In the Picture
Iron Man 2
Directed by Jon Favreau
Biff-sock-bam-pow…etc etc. An action film with too much and not enough action, and then too much action when there is action.
The reprise of the Iron Man saga initially breaks the formula mould with its slow start introducing the soon-to-be metallic villain Ivan Yanko/Whiplash (Micky Rourke). Rourke is a master of malevolent villains, and with the necessary tattoos, scars, metal teeth and bad hair days, he adds a star villain rating to any film.
Our hero Tony Stark/Iron Man (Robert Downey Jnr), following his recent outing as the biff-sock-bam-pow-etc Sherlock Holmes, is back in his do-it-yourself metal casing with a range of health issues, business problems, invention upgrade demands, an issue with deceased dad and the ever-present superhero curse of copycat villains.
Downey Jnr is a fine actor, and he was most engaging in the original Ironman, but this film lacks the comedy of the first film, and Downey tends to get lost amidst the array of other plots and players.
Sam Rockwell is most annoying as the corporate military monster, Nick Fury (Samuel L. Jackson) turns up with a pirate eye-patch, and his own secret superhero club called S.H.I.E.L.D… and then there’s Scarlet. From her guise as business assistant Natalie Rushman (Scarlet Johansson) she suddenly and effortlessly moves into action woman mode as Natasha Romanoff/Black Widow with a flurry of gadgets and tightly costumed karate kicks.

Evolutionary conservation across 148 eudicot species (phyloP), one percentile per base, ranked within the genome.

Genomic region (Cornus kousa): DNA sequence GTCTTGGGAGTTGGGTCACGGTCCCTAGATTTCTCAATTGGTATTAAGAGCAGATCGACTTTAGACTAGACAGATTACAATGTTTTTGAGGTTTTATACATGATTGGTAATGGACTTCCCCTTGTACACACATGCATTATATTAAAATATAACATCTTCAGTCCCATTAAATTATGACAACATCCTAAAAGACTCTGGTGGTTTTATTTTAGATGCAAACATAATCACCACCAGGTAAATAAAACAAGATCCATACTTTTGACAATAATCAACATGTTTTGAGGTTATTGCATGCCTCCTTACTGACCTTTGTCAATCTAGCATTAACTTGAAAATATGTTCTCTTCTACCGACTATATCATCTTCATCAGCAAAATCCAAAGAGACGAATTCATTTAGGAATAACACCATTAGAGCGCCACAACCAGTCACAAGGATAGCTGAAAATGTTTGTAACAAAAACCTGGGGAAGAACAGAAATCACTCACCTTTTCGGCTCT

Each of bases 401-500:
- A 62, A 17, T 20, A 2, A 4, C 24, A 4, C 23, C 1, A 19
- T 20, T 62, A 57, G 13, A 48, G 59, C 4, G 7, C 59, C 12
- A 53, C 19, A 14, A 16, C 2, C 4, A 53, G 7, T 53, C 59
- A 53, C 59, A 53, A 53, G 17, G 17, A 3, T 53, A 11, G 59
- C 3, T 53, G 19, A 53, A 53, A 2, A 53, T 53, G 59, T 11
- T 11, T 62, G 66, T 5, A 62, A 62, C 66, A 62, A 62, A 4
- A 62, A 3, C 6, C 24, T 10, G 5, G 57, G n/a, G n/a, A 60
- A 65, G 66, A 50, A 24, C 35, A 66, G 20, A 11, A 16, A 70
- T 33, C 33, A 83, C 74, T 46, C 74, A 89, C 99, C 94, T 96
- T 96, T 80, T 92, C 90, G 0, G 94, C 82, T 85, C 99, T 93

While Scarlet appears to be fighting other villains in her own movie, her role scores considerable value adding for the film, with major investment opportunities for Nick Fury, S.H.I.E.L.D. and action woman Scarlet to feature in a new superhero series.
Nonetheless, putting all ironies aside, there is something sadly missing from Iron Man 2. There are far too many iron pots on display, and the character of the resplendent gold and maroon man of iron is hugely diminished by the addition of a silver side-kick Lt. Col. ‘Rhodey’ Rhodes (Don Cheadle), together with a small army of flying robotic iron men, and the inevitable iron villain Whiplash. By the final reel the air is thick with flying iron men…and then there’s Scarlet…and finally a kiss from secretary turned CEO Pepper Potts (Gwyneth Paltrow).
Iron Man 2 continues the ongoing film fascination with fantastical superheroes. Unlike his counterparts (Superman, Spiderman, Batman, X-Men, etc) Iron Man has gone public, and lives the celebrity world of a millionaire superhero. But just like his fellow superheroes, he must also do battle with an evil superhero whose powers are nearly as great as his own. Leading to the final, and far too busy, big budget heavy metal showdown.
Mad weaponisation is at the core of this film, as it is with most of the superhero sagas. The super crusaders have the powers and super weapons that the military want. The military will do anything to get the super stuff, and this inevitably results in monsters, madness, a super rescue in the heavy metal climax. Somehow the real world military never picks up on this formula of repeated super mistakes in these superhero movies.
Iron Man 2 is just too much, and never enough.
( for Whiplash and Scarlet)